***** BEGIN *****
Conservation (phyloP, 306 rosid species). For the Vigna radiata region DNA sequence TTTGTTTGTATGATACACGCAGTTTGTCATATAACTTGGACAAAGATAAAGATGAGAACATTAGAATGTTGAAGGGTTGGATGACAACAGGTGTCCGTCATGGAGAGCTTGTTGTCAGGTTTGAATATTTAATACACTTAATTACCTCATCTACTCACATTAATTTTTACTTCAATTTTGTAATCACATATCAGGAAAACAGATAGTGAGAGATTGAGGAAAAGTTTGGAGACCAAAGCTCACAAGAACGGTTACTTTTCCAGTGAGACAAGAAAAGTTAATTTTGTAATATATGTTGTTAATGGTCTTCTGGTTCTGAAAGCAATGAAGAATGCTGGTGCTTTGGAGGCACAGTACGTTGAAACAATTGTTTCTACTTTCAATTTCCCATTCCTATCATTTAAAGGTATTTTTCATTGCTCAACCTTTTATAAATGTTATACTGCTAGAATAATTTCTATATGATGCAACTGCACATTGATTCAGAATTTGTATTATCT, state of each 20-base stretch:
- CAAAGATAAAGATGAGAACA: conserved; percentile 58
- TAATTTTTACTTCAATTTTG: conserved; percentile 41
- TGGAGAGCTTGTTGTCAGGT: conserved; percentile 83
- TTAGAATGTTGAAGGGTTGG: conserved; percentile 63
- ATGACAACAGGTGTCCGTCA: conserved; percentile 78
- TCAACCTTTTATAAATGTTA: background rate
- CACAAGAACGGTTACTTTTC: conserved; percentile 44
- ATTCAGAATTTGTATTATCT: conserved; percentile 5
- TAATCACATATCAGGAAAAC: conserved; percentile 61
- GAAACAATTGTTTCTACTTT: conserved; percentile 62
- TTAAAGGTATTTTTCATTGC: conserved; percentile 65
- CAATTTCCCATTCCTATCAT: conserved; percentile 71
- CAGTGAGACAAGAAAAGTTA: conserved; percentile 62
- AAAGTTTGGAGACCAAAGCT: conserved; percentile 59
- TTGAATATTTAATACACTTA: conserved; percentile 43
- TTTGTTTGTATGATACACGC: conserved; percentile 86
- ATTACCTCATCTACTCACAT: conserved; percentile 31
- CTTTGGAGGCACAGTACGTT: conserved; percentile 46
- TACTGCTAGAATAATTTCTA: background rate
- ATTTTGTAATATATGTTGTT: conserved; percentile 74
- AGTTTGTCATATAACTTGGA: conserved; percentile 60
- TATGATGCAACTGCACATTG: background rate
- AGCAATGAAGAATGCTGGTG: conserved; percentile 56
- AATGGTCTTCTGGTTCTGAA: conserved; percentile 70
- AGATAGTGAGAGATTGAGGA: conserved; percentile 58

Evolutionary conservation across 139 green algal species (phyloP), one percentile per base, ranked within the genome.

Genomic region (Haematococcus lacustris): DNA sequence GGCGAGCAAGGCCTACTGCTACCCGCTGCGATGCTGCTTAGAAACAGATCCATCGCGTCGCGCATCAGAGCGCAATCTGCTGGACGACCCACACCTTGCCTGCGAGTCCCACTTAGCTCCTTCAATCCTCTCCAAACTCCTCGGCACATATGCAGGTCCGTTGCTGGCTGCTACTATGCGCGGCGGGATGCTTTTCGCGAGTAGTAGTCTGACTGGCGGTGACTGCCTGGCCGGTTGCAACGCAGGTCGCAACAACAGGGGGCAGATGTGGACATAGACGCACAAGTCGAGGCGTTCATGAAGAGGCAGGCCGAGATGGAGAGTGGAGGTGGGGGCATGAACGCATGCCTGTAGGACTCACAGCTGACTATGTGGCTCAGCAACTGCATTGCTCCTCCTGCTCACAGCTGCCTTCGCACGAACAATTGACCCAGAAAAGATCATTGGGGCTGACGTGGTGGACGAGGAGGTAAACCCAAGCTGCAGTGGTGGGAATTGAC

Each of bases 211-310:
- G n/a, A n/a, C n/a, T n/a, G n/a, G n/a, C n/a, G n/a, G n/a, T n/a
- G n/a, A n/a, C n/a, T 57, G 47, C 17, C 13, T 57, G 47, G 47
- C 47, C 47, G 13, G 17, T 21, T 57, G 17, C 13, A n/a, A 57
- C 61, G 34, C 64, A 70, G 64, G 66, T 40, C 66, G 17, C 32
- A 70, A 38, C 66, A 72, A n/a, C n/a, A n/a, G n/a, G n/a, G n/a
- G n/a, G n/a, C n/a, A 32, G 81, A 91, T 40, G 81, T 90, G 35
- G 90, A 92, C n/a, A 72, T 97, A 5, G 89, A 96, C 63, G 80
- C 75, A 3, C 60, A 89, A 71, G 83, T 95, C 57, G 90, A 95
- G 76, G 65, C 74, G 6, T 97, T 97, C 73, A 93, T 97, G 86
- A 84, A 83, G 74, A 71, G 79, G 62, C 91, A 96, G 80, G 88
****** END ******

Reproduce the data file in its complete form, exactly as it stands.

Conservation (phyloP, 306 rosid species). For the Vigna radiata region DNA sequence TTTGTTTGTATGATACACGCAGTTTGTCATATAACTTGGACAAAGATAAAGATGAGAACATTAGAATGTTGAAGGGTTGGATGACAACAGGTGTCCGTCATGGAGAGCTTGTTGTCAGGTTTGAATATTTAATACACTTAATTACCTCATCTACTCACATTAATTTTTACTTCAATTTTGTAATCACATATCAGGAAAACAGATAGTGAGAGATTGAGGAAAAGTTTGGAGACCAAAGCTCACAAGAACGGTTACTTTTCCAGTGAGACAAGAAAAGTTAATTTTGTAATATATGTTGTTAATGGTCTTCTGGTTCTGAAAGCAATGAAGAATGCTGGTGCTTTGGAGGCACAGTACGTTGAAACAATTGTTTCTACTTTCAATTTCCCATTCCTATCATTTAAAGGTATTTTTCATTGCTCAACCTTTTATAAATGTTATACTGCTAGAATAATTTCTATATGATGCAACTGCACATTGATTCAGAATTTGTATTATCT, state of each 20-base stretch:
- CAAAGATAAAGATGAGAACA: conserved; percentile 58
- TAATTTTTACTTCAATTTTG: conserved; percentile 41
- TGGAGAGCTTGTTGTCAGGT: conserved; percentile 83
- TTAGAATGTTGAAGGGTTGG: conserved; percentile 63
- ATGACAACAGGTGTCCGTCA: conserved; percentile 78
- TCAACCTTTTATAAATGTTA: background rate
- CACAAGAACGGTTACTTTTC: conserved; percentile 44
- ATTCAGAATTTGTATTATCT: conserved; percentile 5
- TAATCACATATCAGGAAAAC: conserved; percentile 61
- GAAACAATTGTTTCTACTTT: conserved; percentile 62
- TTAAAGGTATTTTTCATTGC: conserved; percentile 65
- CAATTTCCCATTCCTATCAT: conserved; percentile 71
- CAGTGAGACAAGAAAAGTTA: conserved; percentile 62
- AAAGTTTGGAGACCAAAGCT: conserved; percentile 59
- TTGAATATTTAATACACTTA: conserved; percentile 43
- TTTGTTTGTATGATACACGC: conserved; percentile 86
- ATTACCTCATCTACTCACAT: conserved; percentile 31
- CTTTGGAGGCACAGTACGTT: conserved; percentile 46
- TACTGCTAGAATAATTTCTA: background rate
- ATTTTGTAATATATGTTGTT: conserved; percentile 74
- AGTTTGTCATATAACTTGGA: conserved; percentile 60
- TATGATGCAACTGCACATTG: background rate
- AGCAATGAAGAATGCTGGTG: conserved; percentile 56
- AATGGTCTTCTGGTTCTGAA: conserved; percentile 70
- AGATAGTGAGAGATTGAGGA: conserved; percentile 58

Evolutionary conservation across 139 green algal species (phyloP), one percentile per base, ranked within the genome.

Genomic region (Haematococcus lacustris): DNA sequence GGCGAGCAAGGCCTACTGCTACCCGCTGCGATGCTGCTTAGAAACAGATCCATCGCGTCGCGCATCAGAGCGCAATCTGCTGGACGACCCACACCTTGCCTGCGAGTCCCACTTAGCTCCTTCAATCCTCTCCAAACTCCTCGGCACATATGCAGGTCCGTTGCTGGCTGCTACTATGCGCGGCGGGATGCTTTTCGCGAGTAGTAGTCTGACTGGCGGTGACTGCCTGGCCGGTTGCAACGCAGGTCGCAACAACAGGGGGCAGATGTGGACATAGACGCACAAGTCGAGGCGTTCATGAAGAGGCAGGCCGAGATGGAGAGTGGAGGTGGGGGCATGAACGCATGCCTGTAGGACTCACAGCTGACTATGTGGCTCAGCAACTGCATTGCTCCTCCTGCTCACAGCTGCCTTCGCACGAACAATTGACCCAGAAAAGATCATTGGGGCTGACGTGGTGGACGAGGAGGTAAACCCAAGCTGCAGTGGTGGGAATTGAC

Each of bases 211-310:
- G n/a, A n/a, C n/a, T n/a, G n/a, G n/a, C n/a, G n/a, G n/a, T n/a
- G n/a, A n/a, C n/a, T 57, G 47, C 17, C 13, T 57, G 47, G 47
- C 47, C 47, G 13, G 17, T 21, T 57, G 17, C 13, A n/a, A 57
- C 61, G 34, C 64, A 70, G 64, G 66, T 40, C 66, G 17, C 32
- A 70, A 38, C 66, A 72, A n/a, C n/a, A n/a, G n/a, G n/a, G n/a
- G n/a, G n/a, C n/a, A 32, G 81, A 91, T 40, G 81, T 90, G 35
- G 90, A 92, C n/a, A 72, T 97, A 5, G 89, A 96, C 63, G 80
- C 75, A 3, C 60, A 89, A 71, G 83, T 95, C 57, G 90, A 95
- G 76, G 65, C 74, G 6, T 97, T 97, C 73, A 93, T 97, G 86
- A 84, A 83, G 74, A 71, G 79, G 62, C 91, A 96, G 80, G 88